Ilona Scroggins demonstrates the art of face painting at the Union St. park in Montrose Borough.
Ilona has managed to meet on Tuesdays and Thursdays, from 1 to 4 pm. for the summer in the Montrose Memorial Playground on Union St. in Montrose Borough and will continue until school starts. She supplies the special face paint that washes off easily, and other art supplies for creative venture under the Pavilion. She offers the children free, full-painted faces of flowers, swirls, butterflies, cartoon and comic- book characters with sparkles that spur the imagination of even the youngest child. She brings along her two, eager young daughters, Zoni, who is almost 4 and Nevie, almost 3. They indulge in art while also playing on the swings and the large, intricate jungle gym of slides and rock-climbing wall.
Even teenagers are getting involved and exploring the art of face-painting, which resembles the art of ancient mask-making to enhance the world of imagination and creative play. Local resident, teenager Kathleen Luecke is apprenticing under Ilona to learn this art. There are over 30 designs presently to learn and master.
This is being offered rain or shine. Ilona plans to continue this program next year, and is open to businesses and individuals coming on board with support to buy the needed materials and even expand the program. Art is a peaceful, creative involvement for our young people and shows them that their boundless energy can have satisfying outlets in the world of art and imagination.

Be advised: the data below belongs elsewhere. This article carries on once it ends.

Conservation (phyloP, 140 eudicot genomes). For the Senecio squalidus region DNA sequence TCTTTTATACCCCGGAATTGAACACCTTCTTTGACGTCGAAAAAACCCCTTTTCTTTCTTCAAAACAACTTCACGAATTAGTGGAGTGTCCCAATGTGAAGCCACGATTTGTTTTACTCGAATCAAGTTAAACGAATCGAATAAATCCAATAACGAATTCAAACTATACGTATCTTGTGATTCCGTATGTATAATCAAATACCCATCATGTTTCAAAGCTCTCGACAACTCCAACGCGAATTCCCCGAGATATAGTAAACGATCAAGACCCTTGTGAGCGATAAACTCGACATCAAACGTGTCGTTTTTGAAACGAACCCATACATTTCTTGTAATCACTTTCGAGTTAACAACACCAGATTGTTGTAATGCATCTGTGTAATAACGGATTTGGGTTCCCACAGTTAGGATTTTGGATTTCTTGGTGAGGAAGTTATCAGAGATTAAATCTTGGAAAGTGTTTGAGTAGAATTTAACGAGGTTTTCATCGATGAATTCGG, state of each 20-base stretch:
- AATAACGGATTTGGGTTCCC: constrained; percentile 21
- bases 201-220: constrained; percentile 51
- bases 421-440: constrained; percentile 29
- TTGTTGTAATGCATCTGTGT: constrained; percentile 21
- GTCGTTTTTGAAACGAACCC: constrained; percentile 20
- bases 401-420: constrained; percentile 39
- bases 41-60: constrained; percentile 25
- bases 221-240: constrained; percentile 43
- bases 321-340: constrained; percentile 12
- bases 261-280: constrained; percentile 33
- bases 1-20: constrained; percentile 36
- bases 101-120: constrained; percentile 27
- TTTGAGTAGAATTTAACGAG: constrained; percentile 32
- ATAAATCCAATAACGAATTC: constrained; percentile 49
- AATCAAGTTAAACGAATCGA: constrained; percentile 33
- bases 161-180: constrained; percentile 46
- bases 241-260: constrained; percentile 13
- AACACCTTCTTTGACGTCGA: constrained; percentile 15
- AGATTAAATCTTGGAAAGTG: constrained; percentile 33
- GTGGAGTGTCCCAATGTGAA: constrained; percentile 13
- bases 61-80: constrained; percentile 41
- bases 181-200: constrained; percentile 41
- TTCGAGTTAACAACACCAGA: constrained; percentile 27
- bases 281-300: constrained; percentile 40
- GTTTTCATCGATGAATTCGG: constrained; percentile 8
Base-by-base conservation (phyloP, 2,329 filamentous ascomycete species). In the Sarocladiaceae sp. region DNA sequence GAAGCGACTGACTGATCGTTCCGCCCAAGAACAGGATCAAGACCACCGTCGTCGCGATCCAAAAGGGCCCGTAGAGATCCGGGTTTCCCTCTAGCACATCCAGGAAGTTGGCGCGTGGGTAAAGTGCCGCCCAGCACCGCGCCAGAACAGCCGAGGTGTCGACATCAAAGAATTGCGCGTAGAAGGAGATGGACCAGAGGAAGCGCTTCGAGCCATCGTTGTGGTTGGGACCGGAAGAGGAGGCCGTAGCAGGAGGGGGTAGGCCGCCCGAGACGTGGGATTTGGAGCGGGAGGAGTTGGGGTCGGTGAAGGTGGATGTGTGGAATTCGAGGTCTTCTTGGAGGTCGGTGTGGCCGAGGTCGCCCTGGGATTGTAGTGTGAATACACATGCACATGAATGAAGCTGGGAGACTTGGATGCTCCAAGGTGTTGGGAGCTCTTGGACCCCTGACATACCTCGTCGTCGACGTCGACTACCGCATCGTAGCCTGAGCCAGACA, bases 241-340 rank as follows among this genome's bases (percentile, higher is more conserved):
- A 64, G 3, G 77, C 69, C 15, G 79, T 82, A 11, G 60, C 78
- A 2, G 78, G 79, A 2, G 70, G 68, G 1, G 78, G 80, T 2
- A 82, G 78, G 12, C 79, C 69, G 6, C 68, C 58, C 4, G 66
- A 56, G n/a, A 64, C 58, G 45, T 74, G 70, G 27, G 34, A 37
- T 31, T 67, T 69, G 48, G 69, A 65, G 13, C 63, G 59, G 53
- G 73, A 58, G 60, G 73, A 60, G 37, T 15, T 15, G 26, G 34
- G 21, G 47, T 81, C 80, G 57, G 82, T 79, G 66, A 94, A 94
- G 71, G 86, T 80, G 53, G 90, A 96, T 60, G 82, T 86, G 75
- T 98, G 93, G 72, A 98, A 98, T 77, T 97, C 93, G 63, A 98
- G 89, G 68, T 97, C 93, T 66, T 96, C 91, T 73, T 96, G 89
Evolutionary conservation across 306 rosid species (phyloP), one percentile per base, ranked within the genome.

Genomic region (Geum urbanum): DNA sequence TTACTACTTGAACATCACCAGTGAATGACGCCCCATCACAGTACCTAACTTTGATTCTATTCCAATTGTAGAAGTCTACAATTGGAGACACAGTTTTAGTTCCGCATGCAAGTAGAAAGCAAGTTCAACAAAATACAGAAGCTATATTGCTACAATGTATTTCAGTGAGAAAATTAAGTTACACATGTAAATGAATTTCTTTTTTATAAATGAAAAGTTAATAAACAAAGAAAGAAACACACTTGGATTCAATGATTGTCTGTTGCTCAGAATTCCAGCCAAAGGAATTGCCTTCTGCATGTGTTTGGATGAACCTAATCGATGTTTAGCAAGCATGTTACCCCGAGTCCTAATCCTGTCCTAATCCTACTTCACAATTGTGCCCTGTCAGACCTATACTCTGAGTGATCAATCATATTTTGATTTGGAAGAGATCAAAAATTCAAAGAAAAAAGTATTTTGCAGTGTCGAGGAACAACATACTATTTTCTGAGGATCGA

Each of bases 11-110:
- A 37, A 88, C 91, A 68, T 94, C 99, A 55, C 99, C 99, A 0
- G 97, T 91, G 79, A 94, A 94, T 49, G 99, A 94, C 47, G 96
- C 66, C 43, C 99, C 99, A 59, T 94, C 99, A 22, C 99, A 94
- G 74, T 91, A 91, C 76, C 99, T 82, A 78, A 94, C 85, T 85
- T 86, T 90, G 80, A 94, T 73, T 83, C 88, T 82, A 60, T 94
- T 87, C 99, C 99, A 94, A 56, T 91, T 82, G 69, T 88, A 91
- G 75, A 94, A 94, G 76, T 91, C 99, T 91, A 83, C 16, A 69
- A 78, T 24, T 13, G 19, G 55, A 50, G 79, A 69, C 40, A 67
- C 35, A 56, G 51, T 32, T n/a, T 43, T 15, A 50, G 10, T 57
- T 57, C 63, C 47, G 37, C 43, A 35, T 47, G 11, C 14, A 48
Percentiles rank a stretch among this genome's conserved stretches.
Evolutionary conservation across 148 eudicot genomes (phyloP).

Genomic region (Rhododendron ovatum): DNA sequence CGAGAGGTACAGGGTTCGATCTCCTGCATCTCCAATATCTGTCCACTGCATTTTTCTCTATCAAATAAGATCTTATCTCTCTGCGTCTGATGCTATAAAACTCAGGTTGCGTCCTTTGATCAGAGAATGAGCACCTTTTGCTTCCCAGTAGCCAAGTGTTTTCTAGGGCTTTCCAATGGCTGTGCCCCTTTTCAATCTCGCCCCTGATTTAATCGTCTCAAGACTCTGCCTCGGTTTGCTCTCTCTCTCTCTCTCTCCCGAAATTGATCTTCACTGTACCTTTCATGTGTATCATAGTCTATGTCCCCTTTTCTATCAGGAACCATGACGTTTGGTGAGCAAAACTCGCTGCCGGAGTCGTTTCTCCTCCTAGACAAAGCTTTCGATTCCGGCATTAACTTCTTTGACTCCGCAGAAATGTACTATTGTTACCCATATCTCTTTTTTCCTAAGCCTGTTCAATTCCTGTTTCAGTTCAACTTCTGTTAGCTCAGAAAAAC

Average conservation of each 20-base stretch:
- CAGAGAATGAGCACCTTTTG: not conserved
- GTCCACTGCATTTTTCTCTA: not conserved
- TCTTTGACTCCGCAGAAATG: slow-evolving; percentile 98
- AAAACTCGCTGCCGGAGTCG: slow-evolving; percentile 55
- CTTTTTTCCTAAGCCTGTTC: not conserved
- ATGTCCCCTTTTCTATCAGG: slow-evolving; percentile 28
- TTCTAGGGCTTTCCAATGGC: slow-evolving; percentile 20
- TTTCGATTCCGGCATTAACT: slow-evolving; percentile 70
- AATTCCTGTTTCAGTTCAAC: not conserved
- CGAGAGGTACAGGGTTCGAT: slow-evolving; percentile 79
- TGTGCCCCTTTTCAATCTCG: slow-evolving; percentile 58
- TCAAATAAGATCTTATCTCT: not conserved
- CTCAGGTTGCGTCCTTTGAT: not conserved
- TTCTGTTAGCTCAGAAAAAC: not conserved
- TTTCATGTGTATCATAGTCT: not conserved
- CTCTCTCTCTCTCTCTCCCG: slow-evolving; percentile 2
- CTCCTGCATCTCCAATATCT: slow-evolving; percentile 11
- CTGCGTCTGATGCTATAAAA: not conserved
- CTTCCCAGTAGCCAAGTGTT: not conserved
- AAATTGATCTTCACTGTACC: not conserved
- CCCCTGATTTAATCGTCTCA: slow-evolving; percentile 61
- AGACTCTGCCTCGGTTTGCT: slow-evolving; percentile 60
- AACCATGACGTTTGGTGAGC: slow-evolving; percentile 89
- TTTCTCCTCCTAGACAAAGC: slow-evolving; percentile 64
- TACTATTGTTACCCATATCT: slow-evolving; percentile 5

Any questions about this park program can be fielded to Ilona at 663–9283.
Please read quickly, thinking about the impact of each statement:
"One minute, sixty seconds, 1/60th of an hour, we'll be right back after this word from our sponsors, the store will close in one minute, your wait time for the next available agent is approximately one minute, sitting at a stoplight, standing in line, reheating leftovers in the microwave, I'll be back in a minute, this will only take a minute. Just a minute! It's not really much time, but it can change your life! "One minute you are nobody. And the next minute, everyone knows your name. And the winner is! We're investigating a report out of Washington on a White house intern named Monica Lewinski. Let's roll! One minute and you are on top of the world. The next minute you're buried by it. A phone call. Mrs. Jones, this is Amanda from Dr. Mill's office, the doctor would like to see you about your test results. A knock on the door. Mr. Thompson, my name is Sergeant Blake from the Sheriff's department. We've got some bad news about your son, Bryan. A letter in the mail. You are required to appear in a court of law. A news bulletin. We interrupt this program, this is a Fox News Alert! The president has been shot. Shocking news today out of Littleton, Colorado, from Columbine High School. A second plane has struck the World Trade Towers."
"In a minute, nothing will ever be the same again. You're pregnant. You're dying. You're losing with less than a minute on the clock. You are liable. You're fired! A crash, a flood, a storm, a fire, a car bomb. My house! My son! My God! What will it be? Heaven or hell? What will it be? Do you have time to wait? Decide now. Before your time is up!"
This brief skit, performed by three people who attend Bridgewater Baptist, had an important impact on the thoughts of the almost 600 people who congregated at the second annual Bridgewater Baptist Church's "Worship on The Green."
Jared Berg, Brandon Russell and Spencer Craige pause amid Bridgewater Baptist Church’s “Worship on The Green” service held August 19 in Montrose.
Photo By Eric P. Hamby